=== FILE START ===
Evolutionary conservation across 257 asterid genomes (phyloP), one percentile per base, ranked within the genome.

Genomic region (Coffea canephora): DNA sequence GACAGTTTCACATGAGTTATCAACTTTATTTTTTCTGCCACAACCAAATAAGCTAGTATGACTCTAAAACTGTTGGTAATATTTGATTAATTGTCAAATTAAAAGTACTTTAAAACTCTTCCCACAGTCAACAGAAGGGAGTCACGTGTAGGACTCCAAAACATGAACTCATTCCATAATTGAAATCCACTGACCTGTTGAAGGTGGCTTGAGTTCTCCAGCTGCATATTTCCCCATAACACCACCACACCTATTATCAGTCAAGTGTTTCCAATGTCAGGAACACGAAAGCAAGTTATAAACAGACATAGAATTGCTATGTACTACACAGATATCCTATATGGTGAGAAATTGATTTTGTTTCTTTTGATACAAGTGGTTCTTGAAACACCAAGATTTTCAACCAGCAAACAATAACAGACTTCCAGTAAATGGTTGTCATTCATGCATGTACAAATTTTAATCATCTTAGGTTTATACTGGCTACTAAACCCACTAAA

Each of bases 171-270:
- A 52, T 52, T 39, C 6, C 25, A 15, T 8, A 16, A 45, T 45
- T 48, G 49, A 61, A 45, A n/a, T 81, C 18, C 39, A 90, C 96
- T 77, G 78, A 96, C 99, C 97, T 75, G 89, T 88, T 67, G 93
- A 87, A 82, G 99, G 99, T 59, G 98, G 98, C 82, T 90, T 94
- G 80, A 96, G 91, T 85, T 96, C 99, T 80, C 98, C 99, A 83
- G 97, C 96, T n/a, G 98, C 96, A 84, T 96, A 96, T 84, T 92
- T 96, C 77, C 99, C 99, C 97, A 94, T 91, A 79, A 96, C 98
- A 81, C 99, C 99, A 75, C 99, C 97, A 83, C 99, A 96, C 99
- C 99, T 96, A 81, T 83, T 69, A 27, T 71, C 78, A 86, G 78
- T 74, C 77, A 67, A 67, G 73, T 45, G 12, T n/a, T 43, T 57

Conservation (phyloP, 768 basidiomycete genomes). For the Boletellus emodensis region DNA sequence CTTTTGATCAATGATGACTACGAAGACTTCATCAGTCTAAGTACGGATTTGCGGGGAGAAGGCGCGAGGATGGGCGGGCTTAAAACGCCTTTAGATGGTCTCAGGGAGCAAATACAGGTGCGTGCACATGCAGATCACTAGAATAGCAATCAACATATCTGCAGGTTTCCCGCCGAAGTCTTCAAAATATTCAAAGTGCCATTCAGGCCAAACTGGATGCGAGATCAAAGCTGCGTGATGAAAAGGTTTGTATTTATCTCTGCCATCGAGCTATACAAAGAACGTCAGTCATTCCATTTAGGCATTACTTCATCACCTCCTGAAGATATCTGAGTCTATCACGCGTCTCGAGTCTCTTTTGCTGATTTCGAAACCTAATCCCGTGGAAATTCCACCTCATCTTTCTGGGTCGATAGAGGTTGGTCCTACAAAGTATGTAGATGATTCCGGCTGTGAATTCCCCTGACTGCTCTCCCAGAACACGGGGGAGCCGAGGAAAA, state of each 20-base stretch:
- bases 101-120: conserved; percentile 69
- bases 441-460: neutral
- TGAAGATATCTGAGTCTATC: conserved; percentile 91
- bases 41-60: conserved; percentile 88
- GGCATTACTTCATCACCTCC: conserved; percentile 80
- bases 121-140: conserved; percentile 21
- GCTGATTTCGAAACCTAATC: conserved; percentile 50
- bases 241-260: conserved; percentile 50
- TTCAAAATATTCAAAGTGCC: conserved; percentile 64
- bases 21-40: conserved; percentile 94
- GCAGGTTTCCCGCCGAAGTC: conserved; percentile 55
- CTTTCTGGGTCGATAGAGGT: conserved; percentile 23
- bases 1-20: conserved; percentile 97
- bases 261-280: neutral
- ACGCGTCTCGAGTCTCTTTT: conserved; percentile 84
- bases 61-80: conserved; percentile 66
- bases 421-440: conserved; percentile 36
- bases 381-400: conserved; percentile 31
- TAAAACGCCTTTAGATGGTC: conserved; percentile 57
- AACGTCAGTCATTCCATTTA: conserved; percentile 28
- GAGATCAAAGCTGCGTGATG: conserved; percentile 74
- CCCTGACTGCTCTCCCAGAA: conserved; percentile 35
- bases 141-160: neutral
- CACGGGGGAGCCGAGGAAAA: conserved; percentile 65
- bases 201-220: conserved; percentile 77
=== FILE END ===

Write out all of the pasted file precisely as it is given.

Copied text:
Evolutionary conservation across 257 asterid genomes (phyloP), one percentile per base, ranked within the genome.

Genomic region (Coffea canephora): DNA sequence GACAGTTTCACATGAGTTATCAACTTTATTTTTTCTGCCACAACCAAATAAGCTAGTATGACTCTAAAACTGTTGGTAATATTTGATTAATTGTCAAATTAAAAGTACTTTAAAACTCTTCCCACAGTCAACAGAAGGGAGTCACGTGTAGGACTCCAAAACATGAACTCATTCCATAATTGAAATCCACTGACCTGTTGAAGGTGGCTTGAGTTCTCCAGCTGCATATTTCCCCATAACACCACCACACCTATTATCAGTCAAGTGTTTCCAATGTCAGGAACACGAAAGCAAGTTATAAACAGACATAGAATTGCTATGTACTACACAGATATCCTATATGGTGAGAAATTGATTTTGTTTCTTTTGATACAAGTGGTTCTTGAAACACCAAGATTTTCAACCAGCAAACAATAACAGACTTCCAGTAAATGGTTGTCATTCATGCATGTACAAATTTTAATCATCTTAGGTTTATACTGGCTACTAAACCCACTAAA

Each of bases 171-270:
- A 52, T 52, T 39, C 6, C 25, A 15, T 8, A 16, A 45, T 45
- T 48, G 49, A 61, A 45, A n/a, T 81, C 18, C 39, A 90, C 96
- T 77, G 78, A 96, C 99, C 97, T 75, G 89, T 88, T 67, G 93
- A 87, A 82, G 99, G 99, T 59, G 98, G 98, C 82, T 90, T 94
- G 80, A 96, G 91, T 85, T 96, C 99, T 80, C 98, C 99, A 83
- G 97, C 96, T n/a, G 98, C 96, A 84, T 96, A 96, T 84, T 92
- T 96, C 77, C 99, C 99, C 97, A 94, T 91, A 79, A 96, C 98
- A 81, C 99, C 99, A 75, C 99, C 97, A 83, C 99, A 96, C 99
- C 99, T 96, A 81, T 83, T 69, A 27, T 71, C 78, A 86, G 78
- T 74, C 77, A 67, A 67, G 73, T 45, G 12, T n/a, T 43, T 57

Conservation (phyloP, 768 basidiomycete genomes). For the Boletellus emodensis region DNA sequence CTTTTGATCAATGATGACTACGAAGACTTCATCAGTCTAAGTACGGATTTGCGGGGAGAAGGCGCGAGGATGGGCGGGCTTAAAACGCCTTTAGATGGTCTCAGGGAGCAAATACAGGTGCGTGCACATGCAGATCACTAGAATAGCAATCAACATATCTGCAGGTTTCCCGCCGAAGTCTTCAAAATATTCAAAGTGCCATTCAGGCCAAACTGGATGCGAGATCAAAGCTGCGTGATGAAAAGGTTTGTATTTATCTCTGCCATCGAGCTATACAAAGAACGTCAGTCATTCCATTTAGGCATTACTTCATCACCTCCTGAAGATATCTGAGTCTATCACGCGTCTCGAGTCTCTTTTGCTGATTTCGAAACCTAATCCCGTGGAAATTCCACCTCATCTTTCTGGGTCGATAGAGGTTGGTCCTACAAAGTATGTAGATGATTCCGGCTGTGAATTCCCCTGACTGCTCTCCCAGAACACGGGGGAGCCGAGGAAAA, state of each 20-base stretch:
- bases 101-120: conserved; percentile 69
- bases 441-460: neutral
- TGAAGATATCTGAGTCTATC: conserved; percentile 91
- bases 41-60: conserved; percentile 88
- GGCATTACTTCATCACCTCC: conserved; percentile 80
- bases 121-140: conserved; percentile 21
- GCTGATTTCGAAACCTAATC: conserved; percentile 50
- bases 241-260: conserved; percentile 50
- TTCAAAATATTCAAAGTGCC: conserved; percentile 64
- bases 21-40: conserved; percentile 94
- GCAGGTTTCCCGCCGAAGTC: conserved; percentile 55
- CTTTCTGGGTCGATAGAGGT: conserved; percentile 23
- bases 1-20: conserved; percentile 97
- bases 261-280: neutral
- ACGCGTCTCGAGTCTCTTTT: conserved; percentile 84
- bases 61-80: conserved; percentile 66
- bases 421-440: conserved; percentile 36
- bases 381-400: conserved; percentile 31
- TAAAACGCCTTTAGATGGTC: conserved; percentile 57
- AACGTCAGTCATTCCATTTA: conserved; percentile 28
- GAGATCAAAGCTGCGTGATG: conserved; percentile 74
- CCCTGACTGCTCTCCCAGAA: conserved; percentile 35
- bases 141-160: neutral
- CACGGGGGAGCCGAGGAAAA: conserved; percentile 65
- bases 201-220: conserved; percentile 77